SVB bankruptcy continues to have an effect: bank shares under great pressure

Status: 03/15/2023 1:25 p.m

Concerns about the bankruptcy of the Silicon Valley Bank are putting Europe’s stock exchanges under pressure, and financial stocks in particular are being sold off. Credit Suisse falls to a record low.

Before the interest rate decision by the European Central Bank (ECB), concerns about possible consequences of the bankruptcy of California’s Silicon Valley Bank (SVB) boiled up again on Europe’s stock exchanges. “The issues are not over yet,” said a dealer.

Once again, financial stocks in particular were sold from the portfolios. Commerzbank shares fell by more than nine percent at the top. Deutsche Bank was also one of the bottom performers in the Dax with a minus of around eight percent. The European banking index lost more than six percent.

Credit Suisse share price plummets

The papers of the crisis-ridden Credit Suisse are particularly affected. They collapsed by almost 24 percent to a record low of just under CHF 1.707. Investors fled after the Saudi major shareholder Saudi National Bank announced that it could not provide the major Swiss bank with any further money because regulatory reasons limited the stake to ten percent. At the same time, however, the major shareholder was convinced that Credit Suisse did not need any additional money. The Swiss National Bank (SNB) has declined to comment on the situation of the major bank after Credit Suisse’s share price crash.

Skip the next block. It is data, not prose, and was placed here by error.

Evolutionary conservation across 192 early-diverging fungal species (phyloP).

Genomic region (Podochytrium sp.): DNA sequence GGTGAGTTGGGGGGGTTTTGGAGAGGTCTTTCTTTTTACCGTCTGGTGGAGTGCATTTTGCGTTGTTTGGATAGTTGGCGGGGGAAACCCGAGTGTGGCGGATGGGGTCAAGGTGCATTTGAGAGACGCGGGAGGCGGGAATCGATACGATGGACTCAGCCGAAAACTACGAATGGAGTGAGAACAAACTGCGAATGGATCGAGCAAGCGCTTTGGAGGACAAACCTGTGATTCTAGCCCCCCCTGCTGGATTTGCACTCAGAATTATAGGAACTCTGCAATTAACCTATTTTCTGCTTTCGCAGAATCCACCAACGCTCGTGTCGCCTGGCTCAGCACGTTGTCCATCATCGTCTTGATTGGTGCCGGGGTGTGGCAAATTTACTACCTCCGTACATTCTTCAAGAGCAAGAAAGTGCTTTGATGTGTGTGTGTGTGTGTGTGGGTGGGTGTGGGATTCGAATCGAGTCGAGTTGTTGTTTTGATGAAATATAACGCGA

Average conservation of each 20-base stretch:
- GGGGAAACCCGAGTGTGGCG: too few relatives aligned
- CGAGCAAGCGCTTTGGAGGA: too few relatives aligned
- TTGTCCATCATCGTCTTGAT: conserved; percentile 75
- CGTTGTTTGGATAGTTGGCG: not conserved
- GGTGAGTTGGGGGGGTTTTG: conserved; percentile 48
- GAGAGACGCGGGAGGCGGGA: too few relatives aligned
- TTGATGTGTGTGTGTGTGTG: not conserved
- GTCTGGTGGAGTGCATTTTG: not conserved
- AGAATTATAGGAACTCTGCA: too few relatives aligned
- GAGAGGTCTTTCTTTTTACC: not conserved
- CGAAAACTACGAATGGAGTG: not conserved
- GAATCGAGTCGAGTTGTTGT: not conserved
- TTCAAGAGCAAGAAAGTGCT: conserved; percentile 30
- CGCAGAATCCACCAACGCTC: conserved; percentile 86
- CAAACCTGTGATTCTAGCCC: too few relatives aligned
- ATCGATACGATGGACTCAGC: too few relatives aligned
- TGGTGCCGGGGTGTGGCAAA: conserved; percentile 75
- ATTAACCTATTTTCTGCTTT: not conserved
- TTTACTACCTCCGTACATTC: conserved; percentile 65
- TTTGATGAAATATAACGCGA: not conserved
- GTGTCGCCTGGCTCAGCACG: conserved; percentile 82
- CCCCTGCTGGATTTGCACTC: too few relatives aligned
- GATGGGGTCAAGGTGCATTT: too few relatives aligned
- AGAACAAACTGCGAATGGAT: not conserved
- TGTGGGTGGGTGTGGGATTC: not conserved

Interest worries back

The rapid increase in interest rates has made it difficult for some companies to repay or service the loans they have taken out from banks. This has increased the risk of losses for lenders, while fears of a recession are circulating. In addition, the holdings of bonds on balance sheets have lost value due to the sharp hikes in interest rates by central banks, causing institutions to make losses if they sell the bonds before maturity.

After the collapse of the SVB and another US bank last week, regulators and financial managers around the world scrambled to allay fears of contagion. However, concerns about smaller institutes in particular persisted.

How are the central banks reacting?

At the same time, concerns about interest rates put the stock markets under renewed pressure. According to an insider, despite the recent turbulence in the banking sector, the monetary watchdogs of the ECB are tending to stick to the planned large interest rate hike of half a percentage point. Because the ECB assumes that inflation will remain too high in the coming years, as an insider reported to the news agency Reuters.

After the bankruptcy of the SVB, doubts arose about the ECB’s determination to raise interest rates again. “However, it is unlikely that the ECB will be dissuaded by the US bank failures,” said Thomas Altmann, portfolio manager at asset manager QC Partners.

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